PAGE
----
A case of infliximab-induced psoriasis
Published Web Locationhttps://doi.org/10.5070/D31zh0d26q
A case of infliximab-induced psoriasisDepartment of Cutaneous and Venereal Diseases and Plastic Surgery, Policlinico Umberto I, University of Rome "La Sapienza,"
Rome, Italy. email@example.com
AG Richetta, C Mattozzi, V Carlomagno, E Maiani, V Carboni, S Giancristoforo, S D'Epiro, F Bruni, S Calvieri
Dermatology Online Journal 14 (11): 9
Anti-tumor necrosis factor (anti-TNF-α) are a group of new drugs able to inhibit the action of this cytokine. Although systemic side effects have been well described, cutaneous adverse reactions have not yet been clearly elucidated. The authors report a case of a 29-year-old man affected by Crohn disease and ankylosing spondylitis who developed psoriatic lesions after IV infusion of infliximab 5 mg/Kg. The patient underwent cyclosporine treatment after interruption of biological therapy, and had complete resolution of cutaneous lesions. The reason for this phenomenon is not clear, Obviously more studies are necessary to define more clearly this paradoxical reaction. In addition, dermatologists must be informed about this potential cutaneous adverse event.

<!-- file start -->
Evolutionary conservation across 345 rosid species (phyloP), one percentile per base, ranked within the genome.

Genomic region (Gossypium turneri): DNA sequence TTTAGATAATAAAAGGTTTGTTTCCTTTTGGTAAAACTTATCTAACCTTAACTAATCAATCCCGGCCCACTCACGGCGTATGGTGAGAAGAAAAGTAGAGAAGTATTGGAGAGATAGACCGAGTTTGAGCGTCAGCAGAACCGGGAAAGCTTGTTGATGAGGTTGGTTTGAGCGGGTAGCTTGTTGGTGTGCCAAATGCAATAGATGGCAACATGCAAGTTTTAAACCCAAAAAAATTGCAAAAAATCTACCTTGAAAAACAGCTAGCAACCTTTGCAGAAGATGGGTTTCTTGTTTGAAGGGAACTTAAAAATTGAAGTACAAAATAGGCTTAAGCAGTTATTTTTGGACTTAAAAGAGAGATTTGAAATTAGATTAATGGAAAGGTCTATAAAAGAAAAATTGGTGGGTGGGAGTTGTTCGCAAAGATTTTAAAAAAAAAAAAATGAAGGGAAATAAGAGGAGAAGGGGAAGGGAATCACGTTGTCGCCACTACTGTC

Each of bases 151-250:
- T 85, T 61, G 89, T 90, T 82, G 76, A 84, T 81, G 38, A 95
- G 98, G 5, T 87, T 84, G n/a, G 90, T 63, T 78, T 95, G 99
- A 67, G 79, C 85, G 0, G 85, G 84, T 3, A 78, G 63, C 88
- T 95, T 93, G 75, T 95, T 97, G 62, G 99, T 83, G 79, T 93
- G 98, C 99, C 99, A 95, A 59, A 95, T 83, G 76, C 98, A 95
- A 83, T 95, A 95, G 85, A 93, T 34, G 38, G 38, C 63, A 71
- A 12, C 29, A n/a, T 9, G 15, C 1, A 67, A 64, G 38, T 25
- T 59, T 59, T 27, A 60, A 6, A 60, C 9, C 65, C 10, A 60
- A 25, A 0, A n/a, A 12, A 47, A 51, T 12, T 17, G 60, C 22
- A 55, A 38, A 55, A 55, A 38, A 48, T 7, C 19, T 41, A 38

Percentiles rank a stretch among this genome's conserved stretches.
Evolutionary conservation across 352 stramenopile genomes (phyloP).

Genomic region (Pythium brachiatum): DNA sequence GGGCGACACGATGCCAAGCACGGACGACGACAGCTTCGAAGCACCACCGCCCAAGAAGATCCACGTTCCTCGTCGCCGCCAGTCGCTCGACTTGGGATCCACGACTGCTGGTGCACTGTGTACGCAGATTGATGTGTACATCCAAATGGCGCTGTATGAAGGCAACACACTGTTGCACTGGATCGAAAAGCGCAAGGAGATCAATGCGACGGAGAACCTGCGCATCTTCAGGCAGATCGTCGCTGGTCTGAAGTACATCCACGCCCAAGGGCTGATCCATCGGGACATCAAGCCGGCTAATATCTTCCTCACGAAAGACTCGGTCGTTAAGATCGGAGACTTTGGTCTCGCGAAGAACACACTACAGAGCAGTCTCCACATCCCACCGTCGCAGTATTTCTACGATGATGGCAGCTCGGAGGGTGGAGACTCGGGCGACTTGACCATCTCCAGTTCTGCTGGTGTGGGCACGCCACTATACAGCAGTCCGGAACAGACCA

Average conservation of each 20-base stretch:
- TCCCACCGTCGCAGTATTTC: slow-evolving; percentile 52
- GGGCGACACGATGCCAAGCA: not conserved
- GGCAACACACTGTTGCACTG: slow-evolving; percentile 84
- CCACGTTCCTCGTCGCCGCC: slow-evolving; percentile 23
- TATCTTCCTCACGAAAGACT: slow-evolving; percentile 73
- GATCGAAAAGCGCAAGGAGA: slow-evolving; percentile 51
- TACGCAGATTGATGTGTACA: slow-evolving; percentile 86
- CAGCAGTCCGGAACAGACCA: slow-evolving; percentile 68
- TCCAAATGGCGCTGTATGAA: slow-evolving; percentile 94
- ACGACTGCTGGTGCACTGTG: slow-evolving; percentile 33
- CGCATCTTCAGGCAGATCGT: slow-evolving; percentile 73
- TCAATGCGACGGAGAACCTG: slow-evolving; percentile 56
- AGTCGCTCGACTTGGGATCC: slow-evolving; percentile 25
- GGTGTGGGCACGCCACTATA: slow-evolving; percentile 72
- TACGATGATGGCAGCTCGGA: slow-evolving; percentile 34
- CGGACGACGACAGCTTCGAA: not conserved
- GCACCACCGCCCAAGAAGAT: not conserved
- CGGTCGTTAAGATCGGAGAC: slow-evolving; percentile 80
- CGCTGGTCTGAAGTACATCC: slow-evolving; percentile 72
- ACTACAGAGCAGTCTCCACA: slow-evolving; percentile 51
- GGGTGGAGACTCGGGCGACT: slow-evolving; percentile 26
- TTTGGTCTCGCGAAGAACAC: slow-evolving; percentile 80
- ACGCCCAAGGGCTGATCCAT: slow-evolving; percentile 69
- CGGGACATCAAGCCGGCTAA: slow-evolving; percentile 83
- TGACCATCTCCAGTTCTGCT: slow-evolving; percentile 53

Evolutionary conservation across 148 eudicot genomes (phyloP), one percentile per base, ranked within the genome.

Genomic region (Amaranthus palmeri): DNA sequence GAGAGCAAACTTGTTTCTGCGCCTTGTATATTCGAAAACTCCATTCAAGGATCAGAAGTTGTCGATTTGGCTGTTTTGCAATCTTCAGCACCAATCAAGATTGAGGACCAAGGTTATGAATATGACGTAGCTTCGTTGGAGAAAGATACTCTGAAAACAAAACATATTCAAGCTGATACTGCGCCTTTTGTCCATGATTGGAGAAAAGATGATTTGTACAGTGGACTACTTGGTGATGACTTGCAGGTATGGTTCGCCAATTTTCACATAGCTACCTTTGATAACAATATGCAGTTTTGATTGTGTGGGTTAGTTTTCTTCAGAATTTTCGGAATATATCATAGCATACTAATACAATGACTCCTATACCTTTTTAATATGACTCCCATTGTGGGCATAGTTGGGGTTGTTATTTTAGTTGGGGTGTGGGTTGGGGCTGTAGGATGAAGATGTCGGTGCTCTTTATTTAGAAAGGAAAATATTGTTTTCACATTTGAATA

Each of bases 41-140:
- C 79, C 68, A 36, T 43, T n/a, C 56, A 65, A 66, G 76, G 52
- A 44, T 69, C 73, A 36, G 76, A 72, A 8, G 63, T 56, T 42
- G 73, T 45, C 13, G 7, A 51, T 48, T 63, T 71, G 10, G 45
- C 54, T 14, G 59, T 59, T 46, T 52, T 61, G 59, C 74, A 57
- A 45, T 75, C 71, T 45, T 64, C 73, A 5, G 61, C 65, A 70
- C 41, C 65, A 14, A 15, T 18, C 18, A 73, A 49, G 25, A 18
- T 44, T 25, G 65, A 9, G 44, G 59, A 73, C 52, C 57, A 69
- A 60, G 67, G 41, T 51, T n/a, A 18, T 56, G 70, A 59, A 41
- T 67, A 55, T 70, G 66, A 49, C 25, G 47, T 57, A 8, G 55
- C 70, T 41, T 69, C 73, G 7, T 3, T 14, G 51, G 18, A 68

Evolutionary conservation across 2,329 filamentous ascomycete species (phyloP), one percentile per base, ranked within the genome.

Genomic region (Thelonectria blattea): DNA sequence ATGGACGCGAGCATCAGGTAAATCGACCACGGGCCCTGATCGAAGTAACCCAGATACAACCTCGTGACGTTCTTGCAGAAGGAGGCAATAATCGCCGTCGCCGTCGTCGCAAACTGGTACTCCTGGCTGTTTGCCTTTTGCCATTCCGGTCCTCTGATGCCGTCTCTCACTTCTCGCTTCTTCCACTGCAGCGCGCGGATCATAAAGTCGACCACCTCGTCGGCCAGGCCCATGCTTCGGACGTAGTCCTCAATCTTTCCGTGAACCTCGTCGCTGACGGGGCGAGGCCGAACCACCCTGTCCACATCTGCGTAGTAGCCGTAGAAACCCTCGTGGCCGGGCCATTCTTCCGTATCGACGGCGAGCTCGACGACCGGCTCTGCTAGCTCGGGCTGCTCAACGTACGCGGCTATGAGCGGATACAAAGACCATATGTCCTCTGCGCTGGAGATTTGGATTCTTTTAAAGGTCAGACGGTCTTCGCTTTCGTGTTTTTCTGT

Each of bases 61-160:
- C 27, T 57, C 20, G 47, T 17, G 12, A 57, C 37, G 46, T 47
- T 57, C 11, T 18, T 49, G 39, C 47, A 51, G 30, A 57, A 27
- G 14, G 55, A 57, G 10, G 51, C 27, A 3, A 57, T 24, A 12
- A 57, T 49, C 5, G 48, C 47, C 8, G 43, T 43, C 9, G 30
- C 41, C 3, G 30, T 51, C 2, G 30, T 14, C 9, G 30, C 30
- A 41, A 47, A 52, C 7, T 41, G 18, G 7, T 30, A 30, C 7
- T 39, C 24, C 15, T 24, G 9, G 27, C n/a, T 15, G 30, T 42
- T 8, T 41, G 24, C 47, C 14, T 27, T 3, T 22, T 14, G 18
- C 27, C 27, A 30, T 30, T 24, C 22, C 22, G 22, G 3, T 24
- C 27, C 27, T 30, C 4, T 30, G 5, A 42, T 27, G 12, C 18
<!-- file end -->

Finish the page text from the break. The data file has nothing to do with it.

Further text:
Anti-tumor necrosis factors (Anti-TNF)-α are a group of new drugs able to inhibit the action of this cytokine, modulate the inflammation, and improve diseases in which TNF-α is mainly involved. The drugs in this group include monoclonal antibodies, infliximab and adalimumab, and the soluble TNF-α receptor, etanercept. These drugs have been approved for treatment of Crohn disease, rheumatoid arthritis (RA), ankylosing spondylitis, psoriatic arthritis, and psoriasis. Even if clinical trials have shown the safety of these drugs, some side effects have been described. Injection site reactions and increased risk of infection (in particular, reactivation of tuberculosis) are associated with the use of these agents. Increased risk of lymphoproliferative disease, the development of lupus-like syndromes and demyelination, including optic neuritis and reactivation of multiple sclerosis, are under evaluation in long-term follow-up studies . Despite the fact that systemic side effects have been well described, cutaneous adverse reactions have not yet been clearly elucidated. For this reason it is necessary to have dermatological management of patients for biological treatments. Dermatologists must be informed of potential adverse cutaneous manifestations. A variety of skin eruptions (new onset or aggravations) have been described in patients with rheumatic disease during treatment with TNF-α antagonists; chronic inflammatory skin diseases, such as psoriasis and eczema-like manifestations, represent the majority of cases. Cutaneous infections caused by viral, bacterial, and fungal agents have been observed in many patients. Skin diseases such as dermatitis herpetiformis, leucocytoclastic vasculitis, and alopecia areata have occured in a few cases . Other studies describe cutaneous reactions such as delayed skin eruption, lupus-like syndrome, cutaneous vasculitis, palmoplantar pustulosis, psoriasis vulgaris, atopic dermatitis, lichenoid rash, purpuric capillaritis, and melanoma . Cases of interstitial granulomatous dermatitis, erythema multiforme, urticaria and angioedema-like skin eruptions have been reported as reactions to anti-TNF-α therapy [4, 5, 6].